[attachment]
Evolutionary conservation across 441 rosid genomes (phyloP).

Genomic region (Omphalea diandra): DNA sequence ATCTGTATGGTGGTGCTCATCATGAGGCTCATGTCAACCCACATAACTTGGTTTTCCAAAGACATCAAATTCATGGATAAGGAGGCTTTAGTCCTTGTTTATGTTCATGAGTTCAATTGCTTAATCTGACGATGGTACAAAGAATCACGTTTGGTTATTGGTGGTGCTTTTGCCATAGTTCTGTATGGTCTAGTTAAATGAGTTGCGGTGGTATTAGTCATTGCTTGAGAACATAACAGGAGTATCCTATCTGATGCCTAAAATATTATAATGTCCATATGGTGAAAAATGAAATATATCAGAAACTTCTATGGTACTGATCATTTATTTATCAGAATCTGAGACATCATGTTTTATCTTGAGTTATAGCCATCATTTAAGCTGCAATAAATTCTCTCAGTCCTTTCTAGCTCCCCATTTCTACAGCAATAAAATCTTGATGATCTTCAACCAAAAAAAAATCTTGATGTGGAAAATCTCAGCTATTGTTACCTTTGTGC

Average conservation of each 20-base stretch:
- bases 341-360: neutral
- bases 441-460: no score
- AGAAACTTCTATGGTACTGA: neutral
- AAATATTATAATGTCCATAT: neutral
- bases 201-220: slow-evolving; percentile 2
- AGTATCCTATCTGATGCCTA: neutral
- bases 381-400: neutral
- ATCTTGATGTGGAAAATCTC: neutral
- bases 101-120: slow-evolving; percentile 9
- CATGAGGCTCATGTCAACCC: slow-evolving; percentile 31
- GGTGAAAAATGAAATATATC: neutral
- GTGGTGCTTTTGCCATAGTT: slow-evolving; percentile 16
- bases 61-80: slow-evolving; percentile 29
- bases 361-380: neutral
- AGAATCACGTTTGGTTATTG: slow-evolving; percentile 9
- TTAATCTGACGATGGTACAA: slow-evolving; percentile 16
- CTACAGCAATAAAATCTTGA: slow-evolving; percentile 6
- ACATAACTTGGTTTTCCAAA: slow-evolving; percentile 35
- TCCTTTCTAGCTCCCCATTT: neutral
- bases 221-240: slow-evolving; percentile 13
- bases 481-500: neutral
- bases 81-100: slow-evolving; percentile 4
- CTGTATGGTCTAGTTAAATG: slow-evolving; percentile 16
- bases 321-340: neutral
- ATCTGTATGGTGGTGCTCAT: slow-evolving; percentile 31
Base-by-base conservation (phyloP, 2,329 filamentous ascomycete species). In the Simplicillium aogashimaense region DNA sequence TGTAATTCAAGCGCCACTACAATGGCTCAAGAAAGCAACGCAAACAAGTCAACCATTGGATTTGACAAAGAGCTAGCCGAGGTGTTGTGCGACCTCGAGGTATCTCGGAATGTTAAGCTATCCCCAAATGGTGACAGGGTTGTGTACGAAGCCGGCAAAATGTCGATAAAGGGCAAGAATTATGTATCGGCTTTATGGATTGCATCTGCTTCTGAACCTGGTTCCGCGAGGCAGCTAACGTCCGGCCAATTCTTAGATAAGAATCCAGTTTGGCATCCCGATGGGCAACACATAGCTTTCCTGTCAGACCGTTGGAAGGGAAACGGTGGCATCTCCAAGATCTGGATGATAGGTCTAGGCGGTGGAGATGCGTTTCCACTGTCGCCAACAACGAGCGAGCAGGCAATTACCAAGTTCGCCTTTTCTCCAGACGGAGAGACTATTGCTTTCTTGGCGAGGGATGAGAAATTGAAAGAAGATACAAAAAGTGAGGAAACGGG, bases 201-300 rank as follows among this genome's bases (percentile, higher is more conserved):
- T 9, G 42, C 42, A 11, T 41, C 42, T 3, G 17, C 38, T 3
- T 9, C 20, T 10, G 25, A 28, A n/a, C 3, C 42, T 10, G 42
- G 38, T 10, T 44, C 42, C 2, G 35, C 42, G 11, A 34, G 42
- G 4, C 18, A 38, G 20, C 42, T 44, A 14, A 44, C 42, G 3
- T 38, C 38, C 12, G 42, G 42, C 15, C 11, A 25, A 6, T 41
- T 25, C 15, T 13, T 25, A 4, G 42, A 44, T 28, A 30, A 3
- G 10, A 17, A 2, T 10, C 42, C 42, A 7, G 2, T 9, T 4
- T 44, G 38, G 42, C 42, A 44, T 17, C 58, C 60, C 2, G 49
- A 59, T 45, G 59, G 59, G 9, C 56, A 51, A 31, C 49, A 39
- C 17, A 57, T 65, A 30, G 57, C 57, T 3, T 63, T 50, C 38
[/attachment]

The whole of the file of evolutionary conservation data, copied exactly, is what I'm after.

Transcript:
Evolutionary conservation across 441 rosid genomes (phyloP).

Genomic region (Omphalea diandra): DNA sequence ATCTGTATGGTGGTGCTCATCATGAGGCTCATGTCAACCCACATAACTTGGTTTTCCAAAGACATCAAATTCATGGATAAGGAGGCTTTAGTCCTTGTTTATGTTCATGAGTTCAATTGCTTAATCTGACGATGGTACAAAGAATCACGTTTGGTTATTGGTGGTGCTTTTGCCATAGTTCTGTATGGTCTAGTTAAATGAGTTGCGGTGGTATTAGTCATTGCTTGAGAACATAACAGGAGTATCCTATCTGATGCCTAAAATATTATAATGTCCATATGGTGAAAAATGAAATATATCAGAAACTTCTATGGTACTGATCATTTATTTATCAGAATCTGAGACATCATGTTTTATCTTGAGTTATAGCCATCATTTAAGCTGCAATAAATTCTCTCAGTCCTTTCTAGCTCCCCATTTCTACAGCAATAAAATCTTGATGATCTTCAACCAAAAAAAAATCTTGATGTGGAAAATCTCAGCTATTGTTACCTTTGTGC

Average conservation of each 20-base stretch:
- bases 341-360: neutral
- bases 441-460: no score
- AGAAACTTCTATGGTACTGA: neutral
- AAATATTATAATGTCCATAT: neutral
- bases 201-220: slow-evolving; percentile 2
- AGTATCCTATCTGATGCCTA: neutral
- bases 381-400: neutral
- ATCTTGATGTGGAAAATCTC: neutral
- bases 101-120: slow-evolving; percentile 9
- CATGAGGCTCATGTCAACCC: slow-evolving; percentile 31
- GGTGAAAAATGAAATATATC: neutral
- GTGGTGCTTTTGCCATAGTT: slow-evolving; percentile 16
- bases 61-80: slow-evolving; percentile 29
- bases 361-380: neutral
- AGAATCACGTTTGGTTATTG: slow-evolving; percentile 9
- TTAATCTGACGATGGTACAA: slow-evolving; percentile 16
- CTACAGCAATAAAATCTTGA: slow-evolving; percentile 6
- ACATAACTTGGTTTTCCAAA: slow-evolving; percentile 35
- TCCTTTCTAGCTCCCCATTT: neutral
- bases 221-240: slow-evolving; percentile 13
- bases 481-500: neutral
- bases 81-100: slow-evolving; percentile 4
- CTGTATGGTCTAGTTAAATG: slow-evolving; percentile 16
- bases 321-340: neutral
- ATCTGTATGGTGGTGCTCAT: slow-evolving; percentile 31
Base-by-base conservation (phyloP, 2,329 filamentous ascomycete species). In the Simplicillium aogashimaense region DNA sequence TGTAATTCAAGCGCCACTACAATGGCTCAAGAAAGCAACGCAAACAAGTCAACCATTGGATTTGACAAAGAGCTAGCCGAGGTGTTGTGCGACCTCGAGGTATCTCGGAATGTTAAGCTATCCCCAAATGGTGACAGGGTTGTGTACGAAGCCGGCAAAATGTCGATAAAGGGCAAGAATTATGTATCGGCTTTATGGATTGCATCTGCTTCTGAACCTGGTTCCGCGAGGCAGCTAACGTCCGGCCAATTCTTAGATAAGAATCCAGTTTGGCATCCCGATGGGCAACACATAGCTTTCCTGTCAGACCGTTGGAAGGGAAACGGTGGCATCTCCAAGATCTGGATGATAGGTCTAGGCGGTGGAGATGCGTTTCCACTGTCGCCAACAACGAGCGAGCAGGCAATTACCAAGTTCGCCTTTTCTCCAGACGGAGAGACTATTGCTTTCTTGGCGAGGGATGAGAAATTGAAAGAAGATACAAAAAGTGAGGAAACGGG, bases 201-300 rank as follows among this genome's bases (percentile, higher is more conserved):
- T 9, G 42, C 42, A 11, T 41, C 42, T 3, G 17, C 38, T 3
- T 9, C 20, T 10, G 25, A 28, A n/a, C 3, C 42, T 10, G 42
- G 38, T 10, T 44, C 42, C 2, G 35, C 42, G 11, A 34, G 42
- G 4, C 18, A 38, G 20, C 42, T 44, A 14, A 44, C 42, G 3
- T 38, C 38, C 12, G 42, G 42, C 15, C 11, A 25, A 6, T 41
- T 25, C 15, T 13, T 25, A 4, G 42, A 44, T 28, A 30, A 3
- G 10, A 17, A 2, T 10, C 42, C 42, A 7, G 2, T 9, T 4
- T 44, G 38, G 42, C 42, A 44, T 17, C 58, C 60, C 2, G 49
- A 59, T 45, G 59, G 59, G 9, C 56, A 51, A 31, C 49, A 39
- C 17, A 57, T 65, A 30, G 57, C 57, T 3, T 63, T 50, C 38